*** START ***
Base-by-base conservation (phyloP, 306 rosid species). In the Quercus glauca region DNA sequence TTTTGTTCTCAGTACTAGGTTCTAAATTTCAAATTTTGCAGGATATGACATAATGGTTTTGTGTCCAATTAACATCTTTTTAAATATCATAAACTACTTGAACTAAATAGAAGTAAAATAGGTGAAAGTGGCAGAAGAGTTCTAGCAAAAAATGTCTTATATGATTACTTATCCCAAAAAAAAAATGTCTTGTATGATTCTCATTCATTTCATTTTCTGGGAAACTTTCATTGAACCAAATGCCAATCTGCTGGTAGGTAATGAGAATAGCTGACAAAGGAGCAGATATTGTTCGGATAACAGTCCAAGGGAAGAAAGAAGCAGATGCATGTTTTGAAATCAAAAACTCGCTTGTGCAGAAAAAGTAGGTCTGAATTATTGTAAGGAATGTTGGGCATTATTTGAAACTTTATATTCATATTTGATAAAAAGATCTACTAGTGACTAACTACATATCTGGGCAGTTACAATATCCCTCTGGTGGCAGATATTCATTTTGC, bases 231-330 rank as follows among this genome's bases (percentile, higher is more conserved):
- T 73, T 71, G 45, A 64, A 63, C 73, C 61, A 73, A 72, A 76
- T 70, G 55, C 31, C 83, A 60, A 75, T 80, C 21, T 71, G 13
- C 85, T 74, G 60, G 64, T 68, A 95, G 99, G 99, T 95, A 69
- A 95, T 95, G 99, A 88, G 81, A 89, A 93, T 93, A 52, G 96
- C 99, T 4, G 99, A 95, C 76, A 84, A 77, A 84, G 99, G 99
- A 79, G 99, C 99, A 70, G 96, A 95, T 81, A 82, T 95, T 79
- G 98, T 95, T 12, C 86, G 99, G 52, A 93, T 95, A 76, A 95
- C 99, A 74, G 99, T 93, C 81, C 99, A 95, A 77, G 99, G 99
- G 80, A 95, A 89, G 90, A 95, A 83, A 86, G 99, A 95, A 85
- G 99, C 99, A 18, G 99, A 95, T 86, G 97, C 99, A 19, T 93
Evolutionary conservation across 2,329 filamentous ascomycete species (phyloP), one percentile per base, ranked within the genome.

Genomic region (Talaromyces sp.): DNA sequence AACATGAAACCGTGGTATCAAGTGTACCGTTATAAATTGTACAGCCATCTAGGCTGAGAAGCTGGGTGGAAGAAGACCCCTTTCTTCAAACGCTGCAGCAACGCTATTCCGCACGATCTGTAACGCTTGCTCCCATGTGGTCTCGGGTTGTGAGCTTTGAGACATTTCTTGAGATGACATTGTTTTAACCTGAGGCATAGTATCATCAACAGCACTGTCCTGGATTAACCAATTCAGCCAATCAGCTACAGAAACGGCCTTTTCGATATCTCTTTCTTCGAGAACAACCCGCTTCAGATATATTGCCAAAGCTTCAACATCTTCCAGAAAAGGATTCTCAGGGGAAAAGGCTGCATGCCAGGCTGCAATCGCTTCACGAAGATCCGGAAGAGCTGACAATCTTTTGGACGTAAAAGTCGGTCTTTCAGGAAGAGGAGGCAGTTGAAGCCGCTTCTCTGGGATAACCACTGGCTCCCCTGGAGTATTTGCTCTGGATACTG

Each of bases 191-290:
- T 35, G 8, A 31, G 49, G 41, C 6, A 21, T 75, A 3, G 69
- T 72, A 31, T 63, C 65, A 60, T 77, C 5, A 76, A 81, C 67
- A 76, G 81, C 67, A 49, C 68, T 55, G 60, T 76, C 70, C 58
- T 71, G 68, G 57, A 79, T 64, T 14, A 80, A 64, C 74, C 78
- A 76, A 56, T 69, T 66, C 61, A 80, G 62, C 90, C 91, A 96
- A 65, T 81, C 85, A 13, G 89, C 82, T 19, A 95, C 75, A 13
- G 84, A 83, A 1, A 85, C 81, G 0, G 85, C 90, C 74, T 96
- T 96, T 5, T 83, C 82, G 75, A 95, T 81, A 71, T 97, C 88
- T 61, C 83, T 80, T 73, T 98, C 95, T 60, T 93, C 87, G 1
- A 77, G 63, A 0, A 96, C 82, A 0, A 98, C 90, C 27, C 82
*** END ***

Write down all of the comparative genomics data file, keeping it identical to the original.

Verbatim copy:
Base-by-base conservation (phyloP, 306 rosid species). In the Quercus glauca region DNA sequence TTTTGTTCTCAGTACTAGGTTCTAAATTTCAAATTTTGCAGGATATGACATAATGGTTTTGTGTCCAATTAACATCTTTTTAAATATCATAAACTACTTGAACTAAATAGAAGTAAAATAGGTGAAAGTGGCAGAAGAGTTCTAGCAAAAAATGTCTTATATGATTACTTATCCCAAAAAAAAAATGTCTTGTATGATTCTCATTCATTTCATTTTCTGGGAAACTTTCATTGAACCAAATGCCAATCTGCTGGTAGGTAATGAGAATAGCTGACAAAGGAGCAGATATTGTTCGGATAACAGTCCAAGGGAAGAAAGAAGCAGATGCATGTTTTGAAATCAAAAACTCGCTTGTGCAGAAAAAGTAGGTCTGAATTATTGTAAGGAATGTTGGGCATTATTTGAAACTTTATATTCATATTTGATAAAAAGATCTACTAGTGACTAACTACATATCTGGGCAGTTACAATATCCCTCTGGTGGCAGATATTCATTTTGC, bases 231-330 rank as follows among this genome's bases (percentile, higher is more conserved):
- T 73, T 71, G 45, A 64, A 63, C 73, C 61, A 73, A 72, A 76
- T 70, G 55, C 31, C 83, A 60, A 75, T 80, C 21, T 71, G 13
- C 85, T 74, G 60, G 64, T 68, A 95, G 99, G 99, T 95, A 69
- A 95, T 95, G 99, A 88, G 81, A 89, A 93, T 93, A 52, G 96
- C 99, T 4, G 99, A 95, C 76, A 84, A 77, A 84, G 99, G 99
- A 79, G 99, C 99, A 70, G 96, A 95, T 81, A 82, T 95, T 79
- G 98, T 95, T 12, C 86, G 99, G 52, A 93, T 95, A 76, A 95
- C 99, A 74, G 99, T 93, C 81, C 99, A 95, A 77, G 99, G 99
- G 80, A 95, A 89, G 90, A 95, A 83, A 86, G 99, A 95, A 85
- G 99, C 99, A 18, G 99, A 95, T 86, G 97, C 99, A 19, T 93
Evolutionary conservation across 2,329 filamentous ascomycete species (phyloP), one percentile per base, ranked within the genome.

Genomic region (Talaromyces sp.): DNA sequence AACATGAAACCGTGGTATCAAGTGTACCGTTATAAATTGTACAGCCATCTAGGCTGAGAAGCTGGGTGGAAGAAGACCCCTTTCTTCAAACGCTGCAGCAACGCTATTCCGCACGATCTGTAACGCTTGCTCCCATGTGGTCTCGGGTTGTGAGCTTTGAGACATTTCTTGAGATGACATTGTTTTAACCTGAGGCATAGTATCATCAACAGCACTGTCCTGGATTAACCAATTCAGCCAATCAGCTACAGAAACGGCCTTTTCGATATCTCTTTCTTCGAGAACAACCCGCTTCAGATATATTGCCAAAGCTTCAACATCTTCCAGAAAAGGATTCTCAGGGGAAAAGGCTGCATGCCAGGCTGCAATCGCTTCACGAAGATCCGGAAGAGCTGACAATCTTTTGGACGTAAAAGTCGGTCTTTCAGGAAGAGGAGGCAGTTGAAGCCGCTTCTCTGGGATAACCACTGGCTCCCCTGGAGTATTTGCTCTGGATACTG

Each of bases 191-290:
- T 35, G 8, A 31, G 49, G 41, C 6, A 21, T 75, A 3, G 69
- T 72, A 31, T 63, C 65, A 60, T 77, C 5, A 76, A 81, C 67
- A 76, G 81, C 67, A 49, C 68, T 55, G 60, T 76, C 70, C 58
- T 71, G 68, G 57, A 79, T 64, T 14, A 80, A 64, C 74, C 78
- A 76, A 56, T 69, T 66, C 61, A 80, G 62, C 90, C 91, A 96
- A 65, T 81, C 85, A 13, G 89, C 82, T 19, A 95, C 75, A 13
- G 84, A 83, A 1, A 85, C 81, G 0, G 85, C 90, C 74, T 96
- T 96, T 5, T 83, C 82, G 75, A 95, T 81, A 71, T 97, C 88
- T 61, C 83, T 80, T 73, T 98, C 95, T 60, T 93, C 87, G 1
- A 77, G 63, A 0, A 96, C 82, A 0, A 98, C 90, C 27, C 82